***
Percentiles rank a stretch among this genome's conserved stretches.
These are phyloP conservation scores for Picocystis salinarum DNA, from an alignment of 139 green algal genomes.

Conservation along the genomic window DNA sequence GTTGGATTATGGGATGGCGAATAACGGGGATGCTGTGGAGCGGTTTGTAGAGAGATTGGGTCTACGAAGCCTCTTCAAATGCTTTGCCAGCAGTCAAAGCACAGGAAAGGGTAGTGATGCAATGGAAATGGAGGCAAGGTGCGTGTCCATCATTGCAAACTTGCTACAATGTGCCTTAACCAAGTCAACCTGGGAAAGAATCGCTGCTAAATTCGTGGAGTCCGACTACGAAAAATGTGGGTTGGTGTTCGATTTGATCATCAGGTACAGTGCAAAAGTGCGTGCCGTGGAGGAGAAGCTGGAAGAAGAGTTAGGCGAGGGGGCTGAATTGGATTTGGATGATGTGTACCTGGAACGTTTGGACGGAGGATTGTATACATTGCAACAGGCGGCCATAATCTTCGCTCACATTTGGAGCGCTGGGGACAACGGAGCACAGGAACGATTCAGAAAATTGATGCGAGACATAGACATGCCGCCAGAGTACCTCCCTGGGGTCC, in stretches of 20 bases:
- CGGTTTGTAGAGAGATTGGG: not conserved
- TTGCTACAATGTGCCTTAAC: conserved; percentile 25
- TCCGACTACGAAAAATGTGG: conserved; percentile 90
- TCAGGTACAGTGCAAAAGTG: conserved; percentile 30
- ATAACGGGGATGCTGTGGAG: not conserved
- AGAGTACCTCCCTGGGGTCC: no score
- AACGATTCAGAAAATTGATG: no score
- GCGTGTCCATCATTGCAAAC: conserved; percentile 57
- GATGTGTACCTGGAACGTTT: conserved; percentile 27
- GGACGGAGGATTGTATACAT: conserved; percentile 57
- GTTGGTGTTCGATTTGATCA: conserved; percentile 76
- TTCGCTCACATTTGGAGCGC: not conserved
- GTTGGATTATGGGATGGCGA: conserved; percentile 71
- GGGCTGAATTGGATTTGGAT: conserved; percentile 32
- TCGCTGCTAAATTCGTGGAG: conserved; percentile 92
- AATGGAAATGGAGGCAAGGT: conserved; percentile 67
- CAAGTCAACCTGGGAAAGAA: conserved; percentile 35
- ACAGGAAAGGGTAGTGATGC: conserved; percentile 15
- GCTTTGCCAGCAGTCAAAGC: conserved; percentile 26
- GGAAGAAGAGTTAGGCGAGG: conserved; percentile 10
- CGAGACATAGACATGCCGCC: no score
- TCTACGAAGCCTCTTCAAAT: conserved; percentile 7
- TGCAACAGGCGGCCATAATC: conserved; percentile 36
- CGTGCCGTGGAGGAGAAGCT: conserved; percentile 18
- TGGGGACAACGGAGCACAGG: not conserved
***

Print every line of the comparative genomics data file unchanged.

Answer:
Percentiles rank a stretch among this genome's conserved stretches.
These are phyloP conservation scores for Picocystis salinarum DNA, from an alignment of 139 green algal genomes.

Conservation along the genomic window DNA sequence GTTGGATTATGGGATGGCGAATAACGGGGATGCTGTGGAGCGGTTTGTAGAGAGATTGGGTCTACGAAGCCTCTTCAAATGCTTTGCCAGCAGTCAAAGCACAGGAAAGGGTAGTGATGCAATGGAAATGGAGGCAAGGTGCGTGTCCATCATTGCAAACTTGCTACAATGTGCCTTAACCAAGTCAACCTGGGAAAGAATCGCTGCTAAATTCGTGGAGTCCGACTACGAAAAATGTGGGTTGGTGTTCGATTTGATCATCAGGTACAGTGCAAAAGTGCGTGCCGTGGAGGAGAAGCTGGAAGAAGAGTTAGGCGAGGGGGCTGAATTGGATTTGGATGATGTGTACCTGGAACGTTTGGACGGAGGATTGTATACATTGCAACAGGCGGCCATAATCTTCGCTCACATTTGGAGCGCTGGGGACAACGGAGCACAGGAACGATTCAGAAAATTGATGCGAGACATAGACATGCCGCCAGAGTACCTCCCTGGGGTCC, in stretches of 20 bases:
- CGGTTTGTAGAGAGATTGGG: not conserved
- TTGCTACAATGTGCCTTAAC: conserved; percentile 25
- TCCGACTACGAAAAATGTGG: conserved; percentile 90
- TCAGGTACAGTGCAAAAGTG: conserved; percentile 30
- ATAACGGGGATGCTGTGGAG: not conserved
- AGAGTACCTCCCTGGGGTCC: no score
- AACGATTCAGAAAATTGATG: no score
- GCGTGTCCATCATTGCAAAC: conserved; percentile 57
- GATGTGTACCTGGAACGTTT: conserved; percentile 27
- GGACGGAGGATTGTATACAT: conserved; percentile 57
- GTTGGTGTTCGATTTGATCA: conserved; percentile 76
- TTCGCTCACATTTGGAGCGC: not conserved
- GTTGGATTATGGGATGGCGA: conserved; percentile 71
- GGGCTGAATTGGATTTGGAT: conserved; percentile 32
- TCGCTGCTAAATTCGTGGAG: conserved; percentile 92
- AATGGAAATGGAGGCAAGGT: conserved; percentile 67
- CAAGTCAACCTGGGAAAGAA: conserved; percentile 35
- ACAGGAAAGGGTAGTGATGC: conserved; percentile 15
- GCTTTGCCAGCAGTCAAAGC: conserved; percentile 26
- GGAAGAAGAGTTAGGCGAGG: conserved; percentile 10
- CGAGACATAGACATGCCGCC: no score
- TCTACGAAGCCTCTTCAAAT: conserved; percentile 7
- TGCAACAGGCGGCCATAATC: conserved; percentile 36
- CGTGCCGTGGAGGAGAAGCT: conserved; percentile 18
- TGGGGACAACGGAGCACAGG: not conserved